Providence Growing into a Startup Hub
There are so many companies fighting to put Providence on the innovation map that what is happening south of the Massachusetts border these days is amazing.
There is so much opportunity for success in the city that there is even a cohort of young, Boston-based entrepreneurs and startup folk who commute to Providence daily.
A big part of Providence's recent startup success also has to do with the Betaspring incubator that has produced a number of up-and-coming startups.
The Angus Davis led payment processor, Swipely, announced recently that they have processed over $1 billion in sales on their payment platform.
Swipely is one of the fastest growing companies in New England, they were even selected by Forbes as one of its "Most Promising Companies."
Andera, the FinTech company founded by Charlie Kroll, created an innovative account opening and lending platform that is being used by banks and credit unions throughout the nation.
Acquiring the San Francisco-based oFlows in 2011 was a major play to become a leader in the banking and lending tech sector.
Greenbytes created a desktop virtualization storage optimization product that has won many awards lately. The company has also received over $31M in funding from Battery Ventures and Generation Investment Management, with the latest round coming earlier this year. Greenbytes also recently (and abruptly) lost their CEO according to an online source.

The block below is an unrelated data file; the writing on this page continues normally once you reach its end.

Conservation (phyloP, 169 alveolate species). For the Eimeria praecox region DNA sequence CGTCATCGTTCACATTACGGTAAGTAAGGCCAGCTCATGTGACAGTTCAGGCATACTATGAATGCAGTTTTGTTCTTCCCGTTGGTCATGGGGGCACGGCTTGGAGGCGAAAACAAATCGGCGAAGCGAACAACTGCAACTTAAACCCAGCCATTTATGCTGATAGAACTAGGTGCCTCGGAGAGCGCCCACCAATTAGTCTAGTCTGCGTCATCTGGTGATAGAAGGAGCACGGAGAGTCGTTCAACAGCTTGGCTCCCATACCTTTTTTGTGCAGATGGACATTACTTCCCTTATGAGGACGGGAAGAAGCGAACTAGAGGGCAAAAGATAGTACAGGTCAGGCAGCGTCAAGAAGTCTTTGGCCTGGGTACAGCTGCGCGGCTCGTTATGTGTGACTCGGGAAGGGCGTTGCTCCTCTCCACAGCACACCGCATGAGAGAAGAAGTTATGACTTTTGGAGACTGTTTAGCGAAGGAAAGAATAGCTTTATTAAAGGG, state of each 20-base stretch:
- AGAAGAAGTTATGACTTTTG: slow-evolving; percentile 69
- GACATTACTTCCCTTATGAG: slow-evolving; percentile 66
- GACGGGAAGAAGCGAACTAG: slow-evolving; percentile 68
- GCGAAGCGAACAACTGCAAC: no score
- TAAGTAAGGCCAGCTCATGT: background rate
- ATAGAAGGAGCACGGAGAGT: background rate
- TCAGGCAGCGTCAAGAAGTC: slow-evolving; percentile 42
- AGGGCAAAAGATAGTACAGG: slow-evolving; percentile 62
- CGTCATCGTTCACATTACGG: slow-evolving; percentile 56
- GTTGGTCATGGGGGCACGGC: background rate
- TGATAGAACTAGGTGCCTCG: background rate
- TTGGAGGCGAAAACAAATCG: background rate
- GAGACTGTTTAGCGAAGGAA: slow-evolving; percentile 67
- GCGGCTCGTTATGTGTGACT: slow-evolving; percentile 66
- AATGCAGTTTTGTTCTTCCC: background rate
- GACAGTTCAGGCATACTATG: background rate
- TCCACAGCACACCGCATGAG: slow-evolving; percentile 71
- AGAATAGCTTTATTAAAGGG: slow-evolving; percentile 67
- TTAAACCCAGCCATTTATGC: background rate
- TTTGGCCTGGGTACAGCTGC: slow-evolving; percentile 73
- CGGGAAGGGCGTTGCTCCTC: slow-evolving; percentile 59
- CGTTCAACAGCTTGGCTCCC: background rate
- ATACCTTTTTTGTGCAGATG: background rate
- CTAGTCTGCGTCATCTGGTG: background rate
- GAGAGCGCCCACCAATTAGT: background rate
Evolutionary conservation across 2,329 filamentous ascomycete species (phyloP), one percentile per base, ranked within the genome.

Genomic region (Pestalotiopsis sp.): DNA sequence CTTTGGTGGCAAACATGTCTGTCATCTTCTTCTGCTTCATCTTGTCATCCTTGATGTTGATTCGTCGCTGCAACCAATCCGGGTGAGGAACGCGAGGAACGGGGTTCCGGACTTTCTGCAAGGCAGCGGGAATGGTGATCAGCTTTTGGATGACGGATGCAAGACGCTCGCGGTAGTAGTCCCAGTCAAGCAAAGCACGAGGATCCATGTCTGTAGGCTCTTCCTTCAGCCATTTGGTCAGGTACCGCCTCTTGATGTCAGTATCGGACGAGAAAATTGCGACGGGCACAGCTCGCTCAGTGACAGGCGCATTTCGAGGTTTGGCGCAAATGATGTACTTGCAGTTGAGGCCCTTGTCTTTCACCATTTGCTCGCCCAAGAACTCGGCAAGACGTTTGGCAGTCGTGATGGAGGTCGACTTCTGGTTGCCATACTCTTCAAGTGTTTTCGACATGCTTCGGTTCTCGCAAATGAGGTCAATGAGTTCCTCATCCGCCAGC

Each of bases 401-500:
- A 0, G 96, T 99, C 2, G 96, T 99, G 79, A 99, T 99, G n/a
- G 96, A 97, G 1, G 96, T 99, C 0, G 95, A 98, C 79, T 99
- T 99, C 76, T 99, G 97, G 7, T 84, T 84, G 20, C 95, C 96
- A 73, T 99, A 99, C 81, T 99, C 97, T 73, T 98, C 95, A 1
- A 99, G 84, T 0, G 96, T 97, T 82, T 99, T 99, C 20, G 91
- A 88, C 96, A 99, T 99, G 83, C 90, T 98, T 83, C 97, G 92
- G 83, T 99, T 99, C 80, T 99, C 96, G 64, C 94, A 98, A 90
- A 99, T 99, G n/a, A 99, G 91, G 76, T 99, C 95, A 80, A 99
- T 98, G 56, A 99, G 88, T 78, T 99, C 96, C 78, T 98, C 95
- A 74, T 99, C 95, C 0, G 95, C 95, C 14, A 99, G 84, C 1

121nexus was a member of Betaspring's 2012 class and uses technology that was used to monitor voters in the 2012 election to track down counterfeit medical products and transmit recall notifications for devices and pharmaceutical products.
EdTrips, a company that has been part of both Betaspring and MassChallenge, still keeps its official address in Providence. The company recently launched its easy-to-use platform to plan and manage educational travel.
ShapeUp, the "leading provider of clinically-proven social networking-powered corporate wellness solutions", was founded by Dr. Rajiv Kumar and Dr. Brad Weinberg in 2006. The company's online platform has over two million users, serving more than 200 employers and health plans in 90 countries.
Momba, the college student life essentials vending machine company, was recently announced as a member of BetaSpring's most recent cohort.
The company, which has its machines in dorms at Harvard (where founder Steven Duque went to school), Westfield State, BU, and UMass, created a vending machine that distributes much needed supplies, like cold medicine, clothes, or toothpaste, to college-dorm-dwelling students.
Quitbit, another new Betaspring company, has created a lighter that aims to help you quit smoking. Quitbit's product tracks a users smoking habits and helps them with a smoking reduction process.